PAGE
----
I remember that day in 2003 when she was found guilty and sentenced to one year’s jail. She stood in the dock. Behind her were two police women ready to take her to Kajang prison, and behind them a large community of family members, fellow activists, journalists and embassy representatives.
In front of Irene, her lawyers looked grim; in front of her lawyers the magistrate did not make eye contact as she read the judgment. Irene did not look disappointed nor sad. She took off all her jewellery one by one – her earrings, bangles, chain – and handed them over to a family member.
My heart swelled with pain and pride as I watched this proud woman who, almost in a ritual-like fashion, unadorned herself, readying for prison. Fortunately she was released on bail pending her appeal and eight years later she was acquitted.
The trial against Irene emboldened many activists like me to question state authority and the independence of the judiciary and most importantly expanding human rights work to address violations of all people living and working in Malaysia irrespective of ethnicity or citizenship.
Thank you Irene for showing us that to resist injustice is to win.
Leading from the front
Azrul Mohd Khalib
Malaysians for Malaysia
For decades, Irene Fernandez’s work and presence have inspired, motivated, guided and shaped the narrative of the human rights movement in Malaysia to what it is today.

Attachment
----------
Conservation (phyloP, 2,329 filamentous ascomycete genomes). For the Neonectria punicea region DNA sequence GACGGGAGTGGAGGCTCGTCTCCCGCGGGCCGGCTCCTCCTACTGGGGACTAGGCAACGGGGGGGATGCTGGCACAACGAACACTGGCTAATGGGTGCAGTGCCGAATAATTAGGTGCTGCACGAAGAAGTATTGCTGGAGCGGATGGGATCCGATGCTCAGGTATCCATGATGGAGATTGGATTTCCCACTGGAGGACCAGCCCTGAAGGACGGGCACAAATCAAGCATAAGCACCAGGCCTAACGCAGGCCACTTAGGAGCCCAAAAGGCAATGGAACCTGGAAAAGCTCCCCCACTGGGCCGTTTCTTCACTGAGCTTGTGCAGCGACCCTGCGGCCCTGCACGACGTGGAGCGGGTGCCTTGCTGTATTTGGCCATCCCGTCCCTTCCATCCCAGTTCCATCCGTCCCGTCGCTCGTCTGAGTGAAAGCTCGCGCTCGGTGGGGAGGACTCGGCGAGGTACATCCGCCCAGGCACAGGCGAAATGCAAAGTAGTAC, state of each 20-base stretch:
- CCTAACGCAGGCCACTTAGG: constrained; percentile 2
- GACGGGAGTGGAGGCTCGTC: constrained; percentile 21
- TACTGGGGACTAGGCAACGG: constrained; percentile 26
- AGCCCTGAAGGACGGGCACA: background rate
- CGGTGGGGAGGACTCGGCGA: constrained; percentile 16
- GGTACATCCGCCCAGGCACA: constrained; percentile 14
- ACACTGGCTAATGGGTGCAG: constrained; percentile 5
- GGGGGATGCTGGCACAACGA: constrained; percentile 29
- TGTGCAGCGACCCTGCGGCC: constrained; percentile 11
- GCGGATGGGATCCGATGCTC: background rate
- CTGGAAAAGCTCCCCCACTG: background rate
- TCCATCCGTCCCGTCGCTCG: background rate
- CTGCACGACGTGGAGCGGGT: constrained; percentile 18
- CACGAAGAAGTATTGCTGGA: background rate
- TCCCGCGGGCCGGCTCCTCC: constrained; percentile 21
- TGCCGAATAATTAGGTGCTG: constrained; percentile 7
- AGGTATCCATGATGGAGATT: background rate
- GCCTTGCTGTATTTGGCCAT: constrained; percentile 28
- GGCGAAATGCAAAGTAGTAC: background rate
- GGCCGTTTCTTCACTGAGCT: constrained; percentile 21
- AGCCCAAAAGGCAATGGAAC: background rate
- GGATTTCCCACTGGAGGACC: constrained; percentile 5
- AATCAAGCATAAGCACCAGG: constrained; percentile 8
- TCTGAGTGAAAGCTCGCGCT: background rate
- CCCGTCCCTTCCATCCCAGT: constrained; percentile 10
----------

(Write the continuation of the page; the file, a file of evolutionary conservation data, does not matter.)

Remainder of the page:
Whether it is the rights of migrant workers, asylum seekers, victims of trafficking, people living with HIV or on the issue of civil liberties, Irene’s contributions are numerous and very often, fundamental to what is available today.
Irene demonstrated to us what human rights leadership looks like, that a person must lead from the front, to lead by example and to be afraid not of persecution by the state. If she feared anything, it was Malaysians’ complicity with injustice as demonstrated by our continued silence on injustices inflicted on vulnerable and voiceless individuals.
Irene lived the human rights activist Harvey Milk’s dictum that “Rights are won only by those who make their voices heard.”
I don’t think she would have wanted us to mourn her passing. I think she would instead remind us to focus our time and energies on working for people who continue to be denied their voices and rights instead of moping about feeling sad. She was that kind of person.
The word “fiery” is synonymous with Irene. She was passionate, courageous and fearlessly outspoken as many at the receiving end of her words would be able to testify. She terrified some and inspired many. Those who were fortunate to see Irene in her private moments will attest to her generosity of spirit, kindness, empathy and gentleness of soul.
In 2004, I was privileged to witness her receiving the Jonathan Mann award and to have later worked with her on a number of occasions.